There will be one dominant donkey in every herd.  My boy Otis is the boss of our pair.  If he wants Virgil to head into the barn or in a different direction in the pasture, he'll push him that way.  I think it's partly because Otis has not been neutered and Virgil has.  Their former owner said they kept Otis intact because he's spotted, and sometimes folks will pay stud fees for breeding with a spotted donkey. 

My boys are more interested in pasture grass than baled hay.  We raise hay for neighboring farmers' cattle and horses.  It's sweet and fragrant and keeps well; we still have 80-some bales in the field.  Otis and Virgil get fresh hay daily, but they love their grazing best.

They're lovers of sweet feed, a molasses and grain mixture, and they eat it right out of our hands.

Each donkey has a distinctive bray.  Otis sounds rather like a fog horn, while Virgil is a little more baritone.

And here's one of the best things about my donkeys:


Who can resist a face like this?  Otis posed so sweetly for the camera this morning.

Happy, happy days!

A Little Preview

The six baby chicks are doing beautifully; they're growing  fast and are such a delight to care for.  I moved their living quarters and brooder lamp into the laundry room a few days ago because the garage is still pretty cold.  (Hurry, warmer temperatures!)  I have to change their cedar shavings at least three times a day so their quarters stay dry.  They're messy little girls, very good at scratching and kicking stuff into their waterer and spilling it all over the place.  They're enthusiastically learning to be chickens, too, using their feeder as a roosting pole.  The babies look especially cute all lined up, sleeping soundly.  I tried to get a photo of them like that, but they're pretty watchful and refused to stay there!  Bless their hearts.  They surely grow fast.  The little leghorns' wings are turning from pale yellow to white.  The araucanas are developing the most beautiful spots on their wings and pretty little spots on their cheeks.


Since I couldn't get a good photo of the babies as they are today, I'm posting photos of someone else's chickens to give y'all a preview of how they'll look fully grown.  Here's the white leghorn:

A beautiful hen.  I love those pale pink legs!

Here's the araucana:

Another beautiful hen.  I love all her colors!


Important p.s. --- The donkeys are thriving, too.  Here's a current photo of Otis and Virgil:


Sweet, spunky boys.

The fun never stops here on Windy Hollow Farm!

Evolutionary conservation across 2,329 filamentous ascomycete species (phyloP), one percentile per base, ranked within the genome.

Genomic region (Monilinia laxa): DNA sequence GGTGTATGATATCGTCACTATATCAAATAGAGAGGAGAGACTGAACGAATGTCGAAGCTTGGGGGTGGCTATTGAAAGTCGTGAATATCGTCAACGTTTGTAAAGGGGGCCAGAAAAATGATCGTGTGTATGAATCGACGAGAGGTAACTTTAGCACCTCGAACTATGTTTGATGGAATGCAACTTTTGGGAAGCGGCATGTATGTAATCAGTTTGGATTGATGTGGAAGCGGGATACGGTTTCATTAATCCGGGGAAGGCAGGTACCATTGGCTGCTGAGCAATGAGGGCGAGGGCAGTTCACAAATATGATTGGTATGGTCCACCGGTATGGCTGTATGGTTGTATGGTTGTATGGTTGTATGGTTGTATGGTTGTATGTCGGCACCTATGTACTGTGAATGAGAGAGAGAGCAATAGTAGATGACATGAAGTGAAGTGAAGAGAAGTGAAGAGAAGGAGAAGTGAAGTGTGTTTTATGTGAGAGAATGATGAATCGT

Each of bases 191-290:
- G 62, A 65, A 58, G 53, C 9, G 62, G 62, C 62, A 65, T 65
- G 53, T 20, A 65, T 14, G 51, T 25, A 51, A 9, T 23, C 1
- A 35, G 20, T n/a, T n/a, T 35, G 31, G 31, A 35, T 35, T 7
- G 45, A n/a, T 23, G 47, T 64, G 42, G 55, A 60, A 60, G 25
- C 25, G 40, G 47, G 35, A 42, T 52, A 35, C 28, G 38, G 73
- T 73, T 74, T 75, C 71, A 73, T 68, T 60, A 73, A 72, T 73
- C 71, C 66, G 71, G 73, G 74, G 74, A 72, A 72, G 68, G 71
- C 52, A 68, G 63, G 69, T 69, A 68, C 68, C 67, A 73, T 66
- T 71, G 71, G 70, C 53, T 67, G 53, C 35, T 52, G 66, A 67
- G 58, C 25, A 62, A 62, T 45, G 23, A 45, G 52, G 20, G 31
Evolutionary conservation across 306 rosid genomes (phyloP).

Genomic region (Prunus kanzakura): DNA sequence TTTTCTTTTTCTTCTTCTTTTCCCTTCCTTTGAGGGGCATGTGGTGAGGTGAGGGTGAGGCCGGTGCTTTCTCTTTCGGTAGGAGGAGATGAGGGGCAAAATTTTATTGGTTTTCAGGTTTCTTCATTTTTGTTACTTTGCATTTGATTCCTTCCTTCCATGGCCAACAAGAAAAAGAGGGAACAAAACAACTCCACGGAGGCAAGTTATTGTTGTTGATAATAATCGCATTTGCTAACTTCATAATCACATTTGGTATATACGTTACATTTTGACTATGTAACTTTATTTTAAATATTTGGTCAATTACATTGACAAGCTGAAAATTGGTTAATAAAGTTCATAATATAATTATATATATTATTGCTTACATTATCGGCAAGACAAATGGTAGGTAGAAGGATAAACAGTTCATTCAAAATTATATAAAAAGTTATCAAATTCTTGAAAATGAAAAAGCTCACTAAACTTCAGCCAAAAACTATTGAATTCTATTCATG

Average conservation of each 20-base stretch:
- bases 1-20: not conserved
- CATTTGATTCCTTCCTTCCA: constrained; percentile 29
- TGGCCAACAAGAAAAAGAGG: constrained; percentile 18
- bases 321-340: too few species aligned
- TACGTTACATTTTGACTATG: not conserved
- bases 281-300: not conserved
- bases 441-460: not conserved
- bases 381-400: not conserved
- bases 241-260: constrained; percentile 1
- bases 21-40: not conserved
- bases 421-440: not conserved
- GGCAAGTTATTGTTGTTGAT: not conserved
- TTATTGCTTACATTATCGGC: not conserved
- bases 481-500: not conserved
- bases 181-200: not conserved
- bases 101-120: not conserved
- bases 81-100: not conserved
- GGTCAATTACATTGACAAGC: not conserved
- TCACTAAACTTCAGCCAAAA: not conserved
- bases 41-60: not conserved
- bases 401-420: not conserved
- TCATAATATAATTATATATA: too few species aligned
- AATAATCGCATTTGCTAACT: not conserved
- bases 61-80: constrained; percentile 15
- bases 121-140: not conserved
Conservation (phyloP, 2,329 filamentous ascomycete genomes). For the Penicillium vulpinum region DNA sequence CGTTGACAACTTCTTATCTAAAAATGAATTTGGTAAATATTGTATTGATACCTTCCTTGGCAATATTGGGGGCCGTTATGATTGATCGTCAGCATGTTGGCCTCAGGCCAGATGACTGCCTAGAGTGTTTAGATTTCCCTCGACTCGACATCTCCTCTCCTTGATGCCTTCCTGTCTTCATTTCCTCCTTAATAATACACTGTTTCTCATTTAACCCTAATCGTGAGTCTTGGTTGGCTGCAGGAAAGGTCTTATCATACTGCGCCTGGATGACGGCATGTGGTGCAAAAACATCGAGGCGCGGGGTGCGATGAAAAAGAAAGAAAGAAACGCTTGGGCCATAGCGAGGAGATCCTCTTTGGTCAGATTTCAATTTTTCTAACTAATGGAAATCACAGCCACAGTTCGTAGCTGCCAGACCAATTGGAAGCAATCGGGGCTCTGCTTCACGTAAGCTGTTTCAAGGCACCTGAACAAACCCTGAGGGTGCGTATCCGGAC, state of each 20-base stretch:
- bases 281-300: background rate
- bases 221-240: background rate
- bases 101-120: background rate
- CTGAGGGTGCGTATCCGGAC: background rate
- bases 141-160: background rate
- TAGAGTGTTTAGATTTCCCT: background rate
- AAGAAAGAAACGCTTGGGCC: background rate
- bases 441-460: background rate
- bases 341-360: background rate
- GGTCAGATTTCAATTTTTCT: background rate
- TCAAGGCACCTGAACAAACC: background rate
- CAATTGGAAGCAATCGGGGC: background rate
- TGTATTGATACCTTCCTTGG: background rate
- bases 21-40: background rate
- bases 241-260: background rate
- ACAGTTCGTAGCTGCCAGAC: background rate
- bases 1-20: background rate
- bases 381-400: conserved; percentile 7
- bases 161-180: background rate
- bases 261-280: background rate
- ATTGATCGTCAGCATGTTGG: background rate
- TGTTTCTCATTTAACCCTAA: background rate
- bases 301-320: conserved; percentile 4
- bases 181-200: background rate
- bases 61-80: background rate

More new babies!

 
New baby chicks today!  The little blondes are White Leghorns, the little brunettes Araucanas.  The babies are just two days old and are quite a lively bunch.  They will live in their brooder (and under their heat lamp) for four weeks.  When they're fully feathered and when the weather is warmer (and it will be soon!), they'll go out to their coop.  I've never raised chickens without the help of a mother hen before.  They'll get lots of loving care here, of course!
 
Chicken trivia:  If you wonder what color eggs a hen will lay, look at her little ears.  The Araucanas will have bluish-green ears while the Leghorns will have white.  And that's what they'll lay!  I think that's pretty neat.
 
Names for the babies: More Mayberry names from "The Andy Griffith Show."  The blondes will be Skippy and Daphne and Mrs. Mendelbreit.  I know it sounds almost absurd to name a baby chick Mrs. Mendelbreit, but I love her character on the show.  She owned the rooming house where Barney Fife lived, and she almost got completely duped by a con man, bless her heart.  Two of the brunettes will be the Morrison sisters, Jennifer and Clarabelle.  They were moonshiners and once gave Opie some "special flowers" for his little girlfriend.  The third little brown chick will be Aunt Bea.  Folks sometimes ask me why I name my critters after characters on old tv shows.  Well, I just love the shows!  I'm sure y'all have noticed that none of my chickens is named Fried, Barbecued, or Broiled!  They live out their sweet chicken lives here without ever being our meals.  (Bet you already knew that!)
 
Starting my new barn and coop signs tonight.  What fun!  I'll post photos when they're done.  I suppose y'all know that I'm having a wonderful time!